A blog posted to a Tumblr page believed to belong to Leelah Alcorn has sparked a nationwide conversation.
The transgender teenager, whose legal name is Joshua Alcorn, is believed to have committed suicide Sunday by going in front of a semi-tractor trailer on Interstate 71 in Southwest Ohio. Police have not yet released an official cause of death, and are in contact with the teen's parents about the blog post, which appears to be a suicide note.
On Monday, the suicide note allegedly penned by Leelah appeared on the blog. The note spread on Twitter, and on the Facebook page of Cincinnati City Councilman Chris Seelbach, who made this plea:
"It has come to light that this person likely committed suicide because she was transgender. While Cincinnati led the country this past year as the first city in the mid-west to include transgender inclusive health benefits and we have included gender identity or expression as a protected class for many years ... the truth is ... it is still extremely difficult to be a transgender young person in this country.
"We have to do better," Seelbach said.
According to WCPO in Cincinnati, the teenager wrote about experiencing isolation and depression once she identified herself as transgender at the age of 17. She detailed frustration because she did not believe her parents supported who she was.
The teen expressed strong dismay when the parents would not sign off on medical procedures to transition physically into a woman starting at the age of 16, according to WCPO’s report.
She also wrote in the blog entry that her parents did not provide the type of therapy she needed and that she began acting out in school. Ultimately, according to the blog post, Leelah's parents pulled her from Kings Local Schools.
Kings Local District Schools confirmed Joshua enrolled in the Ohio Virtual Academy for the 11th grade.
Leelah’s mother, Carla Alcorn, acknowledged the death Sunday afternoon through a post on Facebook.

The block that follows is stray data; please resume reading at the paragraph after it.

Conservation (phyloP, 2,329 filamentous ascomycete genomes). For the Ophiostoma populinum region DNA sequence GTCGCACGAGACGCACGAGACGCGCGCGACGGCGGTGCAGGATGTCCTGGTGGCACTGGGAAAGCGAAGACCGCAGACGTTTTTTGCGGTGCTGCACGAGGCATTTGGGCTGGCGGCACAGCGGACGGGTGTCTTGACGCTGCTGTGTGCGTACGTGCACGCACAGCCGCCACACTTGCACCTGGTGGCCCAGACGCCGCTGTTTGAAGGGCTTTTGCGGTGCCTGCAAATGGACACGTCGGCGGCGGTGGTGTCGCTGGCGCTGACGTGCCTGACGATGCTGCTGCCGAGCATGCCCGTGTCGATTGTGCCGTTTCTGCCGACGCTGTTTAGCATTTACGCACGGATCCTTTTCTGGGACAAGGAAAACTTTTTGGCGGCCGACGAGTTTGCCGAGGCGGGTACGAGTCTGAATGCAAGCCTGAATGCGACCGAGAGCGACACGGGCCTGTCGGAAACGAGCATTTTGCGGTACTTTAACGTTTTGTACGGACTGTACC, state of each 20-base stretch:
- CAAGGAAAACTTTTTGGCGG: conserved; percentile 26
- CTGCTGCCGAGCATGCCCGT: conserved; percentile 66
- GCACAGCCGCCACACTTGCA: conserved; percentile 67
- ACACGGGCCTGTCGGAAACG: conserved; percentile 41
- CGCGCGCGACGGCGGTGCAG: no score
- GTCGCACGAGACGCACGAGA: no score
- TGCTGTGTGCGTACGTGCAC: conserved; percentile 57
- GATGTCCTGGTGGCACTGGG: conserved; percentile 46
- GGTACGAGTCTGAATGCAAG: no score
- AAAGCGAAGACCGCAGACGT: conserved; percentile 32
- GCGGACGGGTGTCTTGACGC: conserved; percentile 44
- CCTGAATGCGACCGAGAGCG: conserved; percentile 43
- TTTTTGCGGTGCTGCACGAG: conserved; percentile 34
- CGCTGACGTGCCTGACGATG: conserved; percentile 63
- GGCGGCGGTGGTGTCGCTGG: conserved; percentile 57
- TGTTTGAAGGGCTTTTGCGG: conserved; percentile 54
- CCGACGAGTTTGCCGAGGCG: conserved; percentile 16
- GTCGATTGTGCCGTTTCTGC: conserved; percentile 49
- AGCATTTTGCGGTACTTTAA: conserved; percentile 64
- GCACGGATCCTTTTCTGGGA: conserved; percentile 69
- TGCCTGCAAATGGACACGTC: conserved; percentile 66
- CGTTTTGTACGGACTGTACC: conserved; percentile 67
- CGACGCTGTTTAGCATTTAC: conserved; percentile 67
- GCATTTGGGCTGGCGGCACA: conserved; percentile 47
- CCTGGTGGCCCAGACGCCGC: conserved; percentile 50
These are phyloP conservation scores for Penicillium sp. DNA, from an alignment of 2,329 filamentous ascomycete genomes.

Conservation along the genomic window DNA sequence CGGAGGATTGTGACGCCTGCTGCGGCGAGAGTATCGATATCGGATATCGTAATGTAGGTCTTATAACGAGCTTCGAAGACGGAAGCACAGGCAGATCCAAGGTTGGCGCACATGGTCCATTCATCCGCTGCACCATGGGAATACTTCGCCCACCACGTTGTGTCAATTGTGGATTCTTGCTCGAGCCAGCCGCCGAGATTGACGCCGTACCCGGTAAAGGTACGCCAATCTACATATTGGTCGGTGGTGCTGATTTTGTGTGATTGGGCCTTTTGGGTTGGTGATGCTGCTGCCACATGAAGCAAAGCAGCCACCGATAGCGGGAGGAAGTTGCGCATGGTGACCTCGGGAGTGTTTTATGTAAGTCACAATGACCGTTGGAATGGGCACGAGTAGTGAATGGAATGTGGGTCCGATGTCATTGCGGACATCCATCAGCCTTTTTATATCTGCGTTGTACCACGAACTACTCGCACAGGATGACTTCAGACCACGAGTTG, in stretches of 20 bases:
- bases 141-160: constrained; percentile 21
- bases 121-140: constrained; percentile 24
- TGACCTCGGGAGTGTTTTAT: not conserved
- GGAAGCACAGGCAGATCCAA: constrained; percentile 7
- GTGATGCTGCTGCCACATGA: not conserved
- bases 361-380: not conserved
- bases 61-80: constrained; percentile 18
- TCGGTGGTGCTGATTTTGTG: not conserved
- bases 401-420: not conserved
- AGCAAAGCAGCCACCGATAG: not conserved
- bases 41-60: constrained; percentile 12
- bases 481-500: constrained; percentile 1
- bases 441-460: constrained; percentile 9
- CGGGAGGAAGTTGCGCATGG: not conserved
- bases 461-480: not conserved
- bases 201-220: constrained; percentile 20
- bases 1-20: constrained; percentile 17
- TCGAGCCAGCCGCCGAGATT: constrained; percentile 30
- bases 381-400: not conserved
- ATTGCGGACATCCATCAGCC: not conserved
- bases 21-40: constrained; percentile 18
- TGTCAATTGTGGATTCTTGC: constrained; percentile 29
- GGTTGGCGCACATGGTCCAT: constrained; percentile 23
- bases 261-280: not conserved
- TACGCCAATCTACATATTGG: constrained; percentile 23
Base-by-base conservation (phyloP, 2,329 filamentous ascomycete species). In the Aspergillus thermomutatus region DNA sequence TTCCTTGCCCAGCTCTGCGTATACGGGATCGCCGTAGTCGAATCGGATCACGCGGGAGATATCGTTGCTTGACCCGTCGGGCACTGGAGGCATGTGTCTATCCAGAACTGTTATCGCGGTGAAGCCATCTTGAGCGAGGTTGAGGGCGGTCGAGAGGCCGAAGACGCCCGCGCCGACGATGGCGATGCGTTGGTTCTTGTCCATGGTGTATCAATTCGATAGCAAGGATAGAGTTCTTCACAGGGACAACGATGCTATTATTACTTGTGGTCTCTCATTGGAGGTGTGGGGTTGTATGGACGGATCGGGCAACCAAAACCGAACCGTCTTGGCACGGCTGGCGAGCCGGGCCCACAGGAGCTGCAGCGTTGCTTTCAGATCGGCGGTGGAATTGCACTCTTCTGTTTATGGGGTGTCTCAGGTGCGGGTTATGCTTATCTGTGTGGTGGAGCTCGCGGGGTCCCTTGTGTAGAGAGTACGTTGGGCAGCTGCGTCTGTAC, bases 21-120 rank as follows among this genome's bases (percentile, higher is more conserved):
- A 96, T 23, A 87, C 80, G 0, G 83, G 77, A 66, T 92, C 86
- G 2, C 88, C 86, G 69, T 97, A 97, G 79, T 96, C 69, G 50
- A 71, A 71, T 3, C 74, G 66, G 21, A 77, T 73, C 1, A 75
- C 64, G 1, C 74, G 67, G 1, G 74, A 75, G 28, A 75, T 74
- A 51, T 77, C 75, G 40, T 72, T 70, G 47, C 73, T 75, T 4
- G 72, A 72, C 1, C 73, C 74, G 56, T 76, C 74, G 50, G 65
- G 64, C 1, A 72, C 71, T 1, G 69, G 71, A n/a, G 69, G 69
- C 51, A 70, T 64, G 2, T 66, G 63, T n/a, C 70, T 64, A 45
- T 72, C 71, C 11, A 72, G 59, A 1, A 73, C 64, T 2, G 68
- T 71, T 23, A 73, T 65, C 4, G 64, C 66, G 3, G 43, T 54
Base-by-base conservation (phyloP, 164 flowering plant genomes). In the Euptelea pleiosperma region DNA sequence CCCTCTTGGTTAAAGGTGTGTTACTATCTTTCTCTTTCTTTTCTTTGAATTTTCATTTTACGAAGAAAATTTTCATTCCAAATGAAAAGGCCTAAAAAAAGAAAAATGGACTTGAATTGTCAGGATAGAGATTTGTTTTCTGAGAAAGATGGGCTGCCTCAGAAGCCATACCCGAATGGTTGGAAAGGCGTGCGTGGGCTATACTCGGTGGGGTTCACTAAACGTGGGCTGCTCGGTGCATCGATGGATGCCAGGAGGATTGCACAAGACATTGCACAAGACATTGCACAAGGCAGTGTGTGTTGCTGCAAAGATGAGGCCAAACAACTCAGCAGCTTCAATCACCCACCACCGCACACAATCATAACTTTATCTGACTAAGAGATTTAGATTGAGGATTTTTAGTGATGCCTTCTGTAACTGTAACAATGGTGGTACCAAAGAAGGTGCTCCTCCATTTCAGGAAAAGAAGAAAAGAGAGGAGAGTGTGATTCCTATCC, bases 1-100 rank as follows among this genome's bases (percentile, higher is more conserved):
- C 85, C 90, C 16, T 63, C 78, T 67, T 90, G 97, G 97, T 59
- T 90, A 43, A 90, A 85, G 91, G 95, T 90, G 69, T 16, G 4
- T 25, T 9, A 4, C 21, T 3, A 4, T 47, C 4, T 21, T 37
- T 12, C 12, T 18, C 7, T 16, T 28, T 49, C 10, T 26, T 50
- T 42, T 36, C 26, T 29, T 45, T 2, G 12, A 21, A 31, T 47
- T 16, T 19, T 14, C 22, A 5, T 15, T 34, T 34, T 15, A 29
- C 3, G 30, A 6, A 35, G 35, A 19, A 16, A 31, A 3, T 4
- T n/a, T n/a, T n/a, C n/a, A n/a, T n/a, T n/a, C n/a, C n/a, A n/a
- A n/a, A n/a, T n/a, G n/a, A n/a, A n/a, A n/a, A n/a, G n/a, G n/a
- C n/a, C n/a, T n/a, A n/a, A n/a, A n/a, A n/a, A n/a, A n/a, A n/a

“My sweet 16-year-old son, Joshua Ryan Alcorn went home to heaven this morning. He was out for an early morning walk and was hit by a truck. Thank you for the messages and kindness and concern you have sent our way. Please continue to keep us in your prayers,” Carla Alcorn wrote.
Chris Davis, a childhood friend, said he witnessed Leelah's struggles lessen, then intensify after a Facebook message posted a year ago where Alcorn admitted he was attracted to boys.
“One day he finally posted on Facebook, ‘Hey, I’m coming out. This is me. This is who I am,'" Davis said. "Everybody was like, yeah man this is great. He came to school and everyone gave him massive support.”
The 18-year-old said Alcorn told him her parents did not approve of the announcement. Davis also said Alcorn never appeared comfortable enough to discuss her transgender feelings with him.
“Occasionally he’d tell me, ‘Oh, I feel like I’m something else or I’m someone else,’ and wouldn’t go too far with it," he said. "I feel like it was something that was really personal to him that maybe he didn’t tell anybody about because he was nervous about it.”
Another friend described a feeling of "numbness" when he thought of Alcorn's death.
“I think he said what he needed to say in his note, how he really felt,” Jimmy Bustetter said.
With some help from Seelbach’s Facebook post that was shared thousands of times in 24 hours, Leelah's note gained national attention.
Parents Carla and Doug Alcorn have asked for privacy in light of their child’s death.
The Ohio Highway State Patrol investigation is ongoing.
After hearing about Alcorn’s death, the school district placed counselors on call for anyone needing to speak about the loss. Counselors also will be available for students when they return from winter break on Monday.
Kings High School planned to have a moment of silence for Alcorn before a basketball game at 7:30 p.m. Tuesday.
In a phone conversation with WCPO, Seelbach said he hopes Leelah's story sends a message that transgender teens need acceptance and that for those teens who feel isolated support is out there.
Leelah herself expressed hope that her death would bring about change for transgenders.
"The only way I will rest in peace is if one day transgender people aren’t treated the way I was, they’re treated like humans, with valid feelings and human rights. Gender needs to be taught about in schools, the earlier the better."